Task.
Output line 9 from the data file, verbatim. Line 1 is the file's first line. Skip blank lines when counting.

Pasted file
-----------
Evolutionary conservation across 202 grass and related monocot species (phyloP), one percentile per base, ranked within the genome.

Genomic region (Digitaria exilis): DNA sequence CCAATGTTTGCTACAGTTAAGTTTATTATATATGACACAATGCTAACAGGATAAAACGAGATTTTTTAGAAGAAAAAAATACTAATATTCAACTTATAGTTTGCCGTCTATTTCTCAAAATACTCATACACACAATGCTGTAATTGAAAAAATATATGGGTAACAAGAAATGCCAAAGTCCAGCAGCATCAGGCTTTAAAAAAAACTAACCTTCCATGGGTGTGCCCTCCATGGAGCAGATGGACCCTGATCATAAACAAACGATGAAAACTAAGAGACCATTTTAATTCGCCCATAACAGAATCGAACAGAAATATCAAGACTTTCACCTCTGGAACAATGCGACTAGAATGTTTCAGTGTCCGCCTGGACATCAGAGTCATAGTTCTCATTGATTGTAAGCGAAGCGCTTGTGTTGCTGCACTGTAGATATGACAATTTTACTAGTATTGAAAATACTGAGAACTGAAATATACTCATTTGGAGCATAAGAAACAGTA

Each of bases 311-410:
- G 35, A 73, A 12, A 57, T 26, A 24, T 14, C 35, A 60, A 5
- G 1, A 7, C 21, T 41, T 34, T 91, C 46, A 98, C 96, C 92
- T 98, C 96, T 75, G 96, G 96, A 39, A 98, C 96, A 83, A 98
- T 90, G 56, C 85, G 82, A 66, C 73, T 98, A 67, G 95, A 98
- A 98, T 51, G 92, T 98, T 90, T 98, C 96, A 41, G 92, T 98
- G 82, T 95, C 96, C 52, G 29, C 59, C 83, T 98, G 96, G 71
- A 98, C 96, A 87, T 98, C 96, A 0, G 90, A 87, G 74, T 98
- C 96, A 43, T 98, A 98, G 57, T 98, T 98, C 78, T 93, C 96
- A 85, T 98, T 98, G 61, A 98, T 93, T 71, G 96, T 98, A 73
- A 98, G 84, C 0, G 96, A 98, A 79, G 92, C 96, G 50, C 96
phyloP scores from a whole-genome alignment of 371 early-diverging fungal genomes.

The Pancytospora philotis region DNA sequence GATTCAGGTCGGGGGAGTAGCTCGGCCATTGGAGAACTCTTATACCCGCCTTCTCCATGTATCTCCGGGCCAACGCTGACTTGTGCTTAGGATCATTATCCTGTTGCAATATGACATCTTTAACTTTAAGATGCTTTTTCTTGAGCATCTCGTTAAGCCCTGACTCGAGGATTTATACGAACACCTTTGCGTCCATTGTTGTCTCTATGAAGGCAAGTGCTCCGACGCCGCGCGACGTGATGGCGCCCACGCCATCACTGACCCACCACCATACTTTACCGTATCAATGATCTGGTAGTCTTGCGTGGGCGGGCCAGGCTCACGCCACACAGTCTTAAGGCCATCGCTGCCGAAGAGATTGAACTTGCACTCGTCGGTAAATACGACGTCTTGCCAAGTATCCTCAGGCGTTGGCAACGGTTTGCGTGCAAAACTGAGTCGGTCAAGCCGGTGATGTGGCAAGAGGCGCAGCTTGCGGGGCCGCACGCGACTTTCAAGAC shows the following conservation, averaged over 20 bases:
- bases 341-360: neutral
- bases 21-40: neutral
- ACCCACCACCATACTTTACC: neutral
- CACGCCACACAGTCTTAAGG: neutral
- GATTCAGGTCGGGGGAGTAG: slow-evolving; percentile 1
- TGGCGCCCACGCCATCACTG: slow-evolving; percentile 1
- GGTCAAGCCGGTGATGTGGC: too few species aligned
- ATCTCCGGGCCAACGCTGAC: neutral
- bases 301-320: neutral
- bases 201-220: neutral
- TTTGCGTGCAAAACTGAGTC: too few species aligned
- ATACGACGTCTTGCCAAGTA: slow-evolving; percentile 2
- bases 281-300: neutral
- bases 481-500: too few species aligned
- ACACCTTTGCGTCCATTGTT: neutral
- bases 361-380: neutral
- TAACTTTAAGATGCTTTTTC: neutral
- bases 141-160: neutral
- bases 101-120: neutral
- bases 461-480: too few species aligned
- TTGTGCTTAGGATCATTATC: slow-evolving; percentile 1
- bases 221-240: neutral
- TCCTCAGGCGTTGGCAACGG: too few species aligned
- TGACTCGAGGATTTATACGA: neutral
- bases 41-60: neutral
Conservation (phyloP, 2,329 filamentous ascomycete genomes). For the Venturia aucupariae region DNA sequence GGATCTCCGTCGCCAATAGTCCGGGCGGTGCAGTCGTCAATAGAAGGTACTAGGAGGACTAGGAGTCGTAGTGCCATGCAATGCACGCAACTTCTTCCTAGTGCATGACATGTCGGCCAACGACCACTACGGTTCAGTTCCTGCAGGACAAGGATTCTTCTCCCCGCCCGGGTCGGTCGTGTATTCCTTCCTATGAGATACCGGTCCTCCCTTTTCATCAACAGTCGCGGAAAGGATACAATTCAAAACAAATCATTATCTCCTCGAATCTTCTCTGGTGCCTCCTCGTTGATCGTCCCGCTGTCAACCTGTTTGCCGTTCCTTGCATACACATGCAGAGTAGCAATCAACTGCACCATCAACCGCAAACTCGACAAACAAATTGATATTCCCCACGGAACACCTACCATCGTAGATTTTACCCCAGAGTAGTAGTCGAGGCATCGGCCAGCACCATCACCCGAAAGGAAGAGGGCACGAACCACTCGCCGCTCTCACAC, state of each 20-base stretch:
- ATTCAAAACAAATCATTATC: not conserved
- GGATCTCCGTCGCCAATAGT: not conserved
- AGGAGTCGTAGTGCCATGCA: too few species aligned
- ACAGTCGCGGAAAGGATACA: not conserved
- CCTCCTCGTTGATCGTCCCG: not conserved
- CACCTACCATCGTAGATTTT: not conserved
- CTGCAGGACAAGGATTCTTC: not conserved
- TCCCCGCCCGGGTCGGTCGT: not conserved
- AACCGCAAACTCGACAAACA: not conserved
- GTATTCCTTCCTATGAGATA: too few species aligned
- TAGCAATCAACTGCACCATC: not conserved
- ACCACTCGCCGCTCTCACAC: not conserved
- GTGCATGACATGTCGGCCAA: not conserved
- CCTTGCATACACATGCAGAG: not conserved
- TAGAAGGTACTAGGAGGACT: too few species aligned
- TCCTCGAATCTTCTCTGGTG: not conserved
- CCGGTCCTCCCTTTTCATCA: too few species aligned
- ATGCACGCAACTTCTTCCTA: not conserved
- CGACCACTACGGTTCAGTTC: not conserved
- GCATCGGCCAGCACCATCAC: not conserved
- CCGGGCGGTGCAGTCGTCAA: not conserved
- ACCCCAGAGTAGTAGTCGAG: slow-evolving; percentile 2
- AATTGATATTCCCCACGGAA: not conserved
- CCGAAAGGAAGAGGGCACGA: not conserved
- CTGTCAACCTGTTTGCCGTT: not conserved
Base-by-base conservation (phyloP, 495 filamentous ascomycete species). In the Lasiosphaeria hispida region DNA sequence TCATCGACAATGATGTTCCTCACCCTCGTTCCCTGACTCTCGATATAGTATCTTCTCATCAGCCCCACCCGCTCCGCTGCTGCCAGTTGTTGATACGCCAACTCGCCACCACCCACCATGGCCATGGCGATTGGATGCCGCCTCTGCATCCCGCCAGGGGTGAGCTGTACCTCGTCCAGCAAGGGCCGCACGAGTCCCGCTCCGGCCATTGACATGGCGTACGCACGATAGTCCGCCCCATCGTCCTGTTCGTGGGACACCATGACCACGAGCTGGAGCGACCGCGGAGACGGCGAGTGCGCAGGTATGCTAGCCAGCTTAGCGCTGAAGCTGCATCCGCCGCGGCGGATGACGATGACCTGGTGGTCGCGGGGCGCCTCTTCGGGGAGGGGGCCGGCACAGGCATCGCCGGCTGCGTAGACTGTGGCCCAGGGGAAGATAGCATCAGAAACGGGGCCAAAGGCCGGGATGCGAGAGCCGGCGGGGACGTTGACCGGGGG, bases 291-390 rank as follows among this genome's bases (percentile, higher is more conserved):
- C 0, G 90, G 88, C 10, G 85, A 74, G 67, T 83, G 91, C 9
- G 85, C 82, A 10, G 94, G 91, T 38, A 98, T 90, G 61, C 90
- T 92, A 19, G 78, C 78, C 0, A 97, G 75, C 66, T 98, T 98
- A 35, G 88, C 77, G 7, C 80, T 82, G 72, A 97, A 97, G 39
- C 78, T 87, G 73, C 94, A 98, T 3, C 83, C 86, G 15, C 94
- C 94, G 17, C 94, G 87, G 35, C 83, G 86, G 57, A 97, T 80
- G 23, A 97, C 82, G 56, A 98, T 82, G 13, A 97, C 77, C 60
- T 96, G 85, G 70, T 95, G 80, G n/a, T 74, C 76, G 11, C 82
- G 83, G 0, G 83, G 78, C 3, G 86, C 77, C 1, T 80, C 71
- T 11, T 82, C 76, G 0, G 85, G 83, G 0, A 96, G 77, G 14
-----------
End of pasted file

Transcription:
- G 82, T 95, C 96, C 52, G 29, C 59, C 83, T 98, G 96, G 71